The holidays are just barely over, but Spring Break is already coming up fast! Whether you’re planning on relaxing at home or flying off to Disney World, accounting for your child’s sensory sensitivities can feel overwhelming–but, with a little extra thought and careful planning, it can be done!
See below for a few of our favorite tips on tackling spring break and traveling with sensory needs.
Tips for Traveling with Sensory Needs
- Don’t stop at online research. Call up the resort, park, or club and talk about your child’s specific needs and available accommodations. (Disney, for example, has a wide variety of services for patrons with disabilities.)
- Keep your routine as intact as possible. If you can, rent a house or Airbnb instead of getting a hotel room. This will give you more control over meal prep, baths, and sleeping arrangements.
- Practice good transitions. Take the few minutes between activities to make sure your child has a bathroom break, a snack, or even just a few deep breaths.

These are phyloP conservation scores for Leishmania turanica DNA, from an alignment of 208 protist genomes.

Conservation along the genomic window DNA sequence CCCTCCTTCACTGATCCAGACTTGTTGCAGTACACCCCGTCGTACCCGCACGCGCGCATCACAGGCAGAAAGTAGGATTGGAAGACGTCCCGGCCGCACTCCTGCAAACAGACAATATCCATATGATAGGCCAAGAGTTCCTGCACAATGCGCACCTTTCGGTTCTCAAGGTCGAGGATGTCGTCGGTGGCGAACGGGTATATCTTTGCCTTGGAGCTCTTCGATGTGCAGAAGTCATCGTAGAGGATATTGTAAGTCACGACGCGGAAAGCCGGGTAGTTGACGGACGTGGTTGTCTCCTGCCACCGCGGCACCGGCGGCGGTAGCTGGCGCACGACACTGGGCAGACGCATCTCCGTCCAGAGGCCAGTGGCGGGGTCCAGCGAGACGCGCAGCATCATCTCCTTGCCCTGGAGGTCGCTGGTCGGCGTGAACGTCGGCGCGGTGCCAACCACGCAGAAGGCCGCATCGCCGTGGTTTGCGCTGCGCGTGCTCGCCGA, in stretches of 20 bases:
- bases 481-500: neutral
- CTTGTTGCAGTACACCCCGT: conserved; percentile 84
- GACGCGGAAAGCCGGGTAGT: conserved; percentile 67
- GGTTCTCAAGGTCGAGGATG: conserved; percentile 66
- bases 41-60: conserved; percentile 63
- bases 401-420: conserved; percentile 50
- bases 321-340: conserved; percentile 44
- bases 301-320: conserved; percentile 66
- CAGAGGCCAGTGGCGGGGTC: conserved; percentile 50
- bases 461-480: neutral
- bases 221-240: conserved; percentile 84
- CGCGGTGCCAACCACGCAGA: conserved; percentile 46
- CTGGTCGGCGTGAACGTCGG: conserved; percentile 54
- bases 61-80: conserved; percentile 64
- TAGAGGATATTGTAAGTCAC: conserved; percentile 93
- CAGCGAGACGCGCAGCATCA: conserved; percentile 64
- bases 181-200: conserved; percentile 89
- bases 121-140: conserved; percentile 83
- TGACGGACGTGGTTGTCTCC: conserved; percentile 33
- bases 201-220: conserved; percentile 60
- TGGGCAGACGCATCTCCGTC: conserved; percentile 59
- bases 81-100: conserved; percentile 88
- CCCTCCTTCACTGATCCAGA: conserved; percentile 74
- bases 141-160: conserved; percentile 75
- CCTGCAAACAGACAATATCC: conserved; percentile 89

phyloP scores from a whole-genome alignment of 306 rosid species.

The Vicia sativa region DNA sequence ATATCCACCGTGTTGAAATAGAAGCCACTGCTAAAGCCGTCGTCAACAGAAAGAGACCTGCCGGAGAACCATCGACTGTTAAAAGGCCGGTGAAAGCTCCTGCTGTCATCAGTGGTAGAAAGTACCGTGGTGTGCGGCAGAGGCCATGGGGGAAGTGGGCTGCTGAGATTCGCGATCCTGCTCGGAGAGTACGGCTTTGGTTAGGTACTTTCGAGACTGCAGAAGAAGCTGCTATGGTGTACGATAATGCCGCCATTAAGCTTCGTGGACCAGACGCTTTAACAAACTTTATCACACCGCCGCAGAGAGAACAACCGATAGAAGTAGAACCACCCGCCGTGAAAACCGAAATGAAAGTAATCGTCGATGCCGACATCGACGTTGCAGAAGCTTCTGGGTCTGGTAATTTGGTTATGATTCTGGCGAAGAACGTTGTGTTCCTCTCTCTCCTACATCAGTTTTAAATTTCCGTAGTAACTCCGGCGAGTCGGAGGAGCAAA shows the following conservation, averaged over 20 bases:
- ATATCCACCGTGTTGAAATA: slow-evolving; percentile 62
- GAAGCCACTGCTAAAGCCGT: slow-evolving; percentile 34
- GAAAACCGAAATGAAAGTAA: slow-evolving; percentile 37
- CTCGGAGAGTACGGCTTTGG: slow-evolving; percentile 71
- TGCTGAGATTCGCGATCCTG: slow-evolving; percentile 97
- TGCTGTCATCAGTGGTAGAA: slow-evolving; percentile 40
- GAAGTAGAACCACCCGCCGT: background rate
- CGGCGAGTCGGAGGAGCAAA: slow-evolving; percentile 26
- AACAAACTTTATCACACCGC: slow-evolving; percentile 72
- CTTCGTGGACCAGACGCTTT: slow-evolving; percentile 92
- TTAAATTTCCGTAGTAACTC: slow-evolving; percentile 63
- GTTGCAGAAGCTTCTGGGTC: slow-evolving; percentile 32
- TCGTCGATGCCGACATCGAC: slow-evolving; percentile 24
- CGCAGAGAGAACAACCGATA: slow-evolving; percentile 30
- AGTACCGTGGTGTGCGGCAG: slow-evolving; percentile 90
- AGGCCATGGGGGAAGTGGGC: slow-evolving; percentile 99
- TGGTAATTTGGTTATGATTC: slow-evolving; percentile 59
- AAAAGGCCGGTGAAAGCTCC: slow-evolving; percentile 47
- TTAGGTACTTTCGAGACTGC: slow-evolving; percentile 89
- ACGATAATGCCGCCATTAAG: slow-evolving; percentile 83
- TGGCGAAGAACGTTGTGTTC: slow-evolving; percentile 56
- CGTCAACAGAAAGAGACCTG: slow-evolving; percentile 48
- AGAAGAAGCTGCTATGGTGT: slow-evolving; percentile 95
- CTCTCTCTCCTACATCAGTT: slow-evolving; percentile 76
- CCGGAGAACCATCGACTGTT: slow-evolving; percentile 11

- Pack for your child’s sensory triggers. Helpful items might include noise-canceling headphones, sunglasses, smelling jars, or a picky eater’s favorite snack.
- Plan your stops. If you’re driving, pack a cooler and eat at rest areas or parks instead of restaurants. Build in time to let your child run around and burn off excess energy.
- Keep your own expectations in check. Leave plans open-ended whenever possible. Rather than trying to stick to a rigid schedule, try to do just one or two things each day.
- Make sure your child knows what to expect. Print out maps, brochures, and photos from Google or Yelp and go over them together. Practice waiting in line and develop strategies for dealing with overwhelming situations.
- Build in downtime. Each member of the family should have time to go for a walk, read a book, or do whatever calms and centers them. Remember, taking time for yourself will allow you to be more present and able to fully enjoy your time together.
Some Tips for Staying Home
- Keep your routine as intact as possible. If you do need to change up your family’s schedule, talk to your child about how this week will be different than usual.
- Take day trips. Shorter, focused outings are generally cheaper and allow you to maintain more control over meals, timing, etc.
- Look for less trafficked alternatives to popular destinations. Check out smaller train or art museums, or go see your local minor league team instead of the Cubs.
- Know when other schools are on break. Keep in mind that play places and other popular destinations will be much, much busier than usual.